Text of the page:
Leonard Floyd's change of scenery did him plenty of good in 2020, and he's being paid accordingly.
The edge rusher has agreed to terms on a four-year deal to remain with the Rams, the team announced Monday. NFL Network Insider Ian Rapoport reported Floyd's new deal with Los Angeles is worth $16 million per year, meaning he'll be paid $64 million over the course of the contract.
NFL Network's Tom Pelissero provided a breakdown of the deal on Wednesday: Floyd will earn a $14 million signing bonus with a $2 million salary in 2021 (fully guaranteed), $16.5 million salary in 2022 (fully guaranteed), $15.5 million salary in 2023 and $16 million salary in 2024.
Floyd was largely underwhelming during his time with the Chicago Bears, who spent the ninth-overall pick of the 2016 NFL Draft on him, but never saw the return they anticipated, declining his fifth-year option and allowing him to walk west after the 2019 season. The Rams ended up ecstatic that the Bears let him go, because Floyd turned into an edge-rushing monster in his first season in Los Angeles, recording a career-high 10.5 sacks, 55 tackles (11 for loss), and a forced fumble in 16 games, helping the Rams to a No. 1 finish in yards allowed per game and No. 2 ranking in sacks with 53.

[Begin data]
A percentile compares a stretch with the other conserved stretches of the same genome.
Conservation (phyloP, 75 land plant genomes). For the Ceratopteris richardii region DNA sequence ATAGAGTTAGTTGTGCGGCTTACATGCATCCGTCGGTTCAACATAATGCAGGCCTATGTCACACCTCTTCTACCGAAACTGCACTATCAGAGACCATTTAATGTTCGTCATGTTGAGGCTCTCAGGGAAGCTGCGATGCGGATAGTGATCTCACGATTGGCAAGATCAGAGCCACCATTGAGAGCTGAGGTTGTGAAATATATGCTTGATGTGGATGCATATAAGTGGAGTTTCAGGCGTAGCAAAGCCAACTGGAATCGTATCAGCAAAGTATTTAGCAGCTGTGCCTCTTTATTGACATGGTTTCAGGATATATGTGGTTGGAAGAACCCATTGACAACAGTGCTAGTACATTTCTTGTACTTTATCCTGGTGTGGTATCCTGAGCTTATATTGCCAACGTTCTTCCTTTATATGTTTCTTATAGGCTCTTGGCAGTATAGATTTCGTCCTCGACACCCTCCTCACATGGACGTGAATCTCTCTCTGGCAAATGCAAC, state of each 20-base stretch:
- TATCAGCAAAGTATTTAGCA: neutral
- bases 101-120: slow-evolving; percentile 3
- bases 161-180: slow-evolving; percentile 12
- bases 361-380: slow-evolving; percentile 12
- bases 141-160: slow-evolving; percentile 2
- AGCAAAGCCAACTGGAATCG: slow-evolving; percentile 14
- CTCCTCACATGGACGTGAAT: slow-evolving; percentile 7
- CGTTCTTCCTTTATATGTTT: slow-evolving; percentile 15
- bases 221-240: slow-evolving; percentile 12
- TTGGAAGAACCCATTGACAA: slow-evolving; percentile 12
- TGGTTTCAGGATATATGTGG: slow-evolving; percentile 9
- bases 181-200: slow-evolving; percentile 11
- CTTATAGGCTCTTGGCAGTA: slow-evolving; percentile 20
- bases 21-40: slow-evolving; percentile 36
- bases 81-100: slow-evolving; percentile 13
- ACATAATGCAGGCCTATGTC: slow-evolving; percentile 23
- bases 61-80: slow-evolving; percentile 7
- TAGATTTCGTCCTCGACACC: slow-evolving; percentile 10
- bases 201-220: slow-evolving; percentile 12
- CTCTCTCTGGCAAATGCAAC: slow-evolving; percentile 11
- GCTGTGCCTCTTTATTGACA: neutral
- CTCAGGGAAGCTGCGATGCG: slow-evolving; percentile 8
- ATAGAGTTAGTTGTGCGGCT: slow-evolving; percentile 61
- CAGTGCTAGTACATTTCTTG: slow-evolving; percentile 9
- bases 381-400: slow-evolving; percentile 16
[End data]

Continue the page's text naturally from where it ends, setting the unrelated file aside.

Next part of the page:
Floyd's breakout campaign landed him 24th on Gregg Rosenthal's Top 101 Free Agents list, with Rosenthal calling Floyd a "relatively safe pickup."
In a transformation similar to that of Dante Fowler, Floyd's new home allowed him to blossom. A year after Fowler fetched a three-year deal at $15 million per year with Atlanta, Floyd earns a slightly better contract to stay in Southern California. Now, the Rams are hoping that's just the first bit of a beautiful future with Floyd remaining on the same defensive front as all-world tackle Aaron Donald.
Time will tell whether the money -- which places Floyd among the likes of Melvin Ingram, Chandler Jones, and Za'Darius Smith in annual average salary -- is worth it, but as long as Floyd remains out there with Donald and the Rams' new defense doesn't tear down what had been built up by the since-departed Brandon Staley, it's a logical move.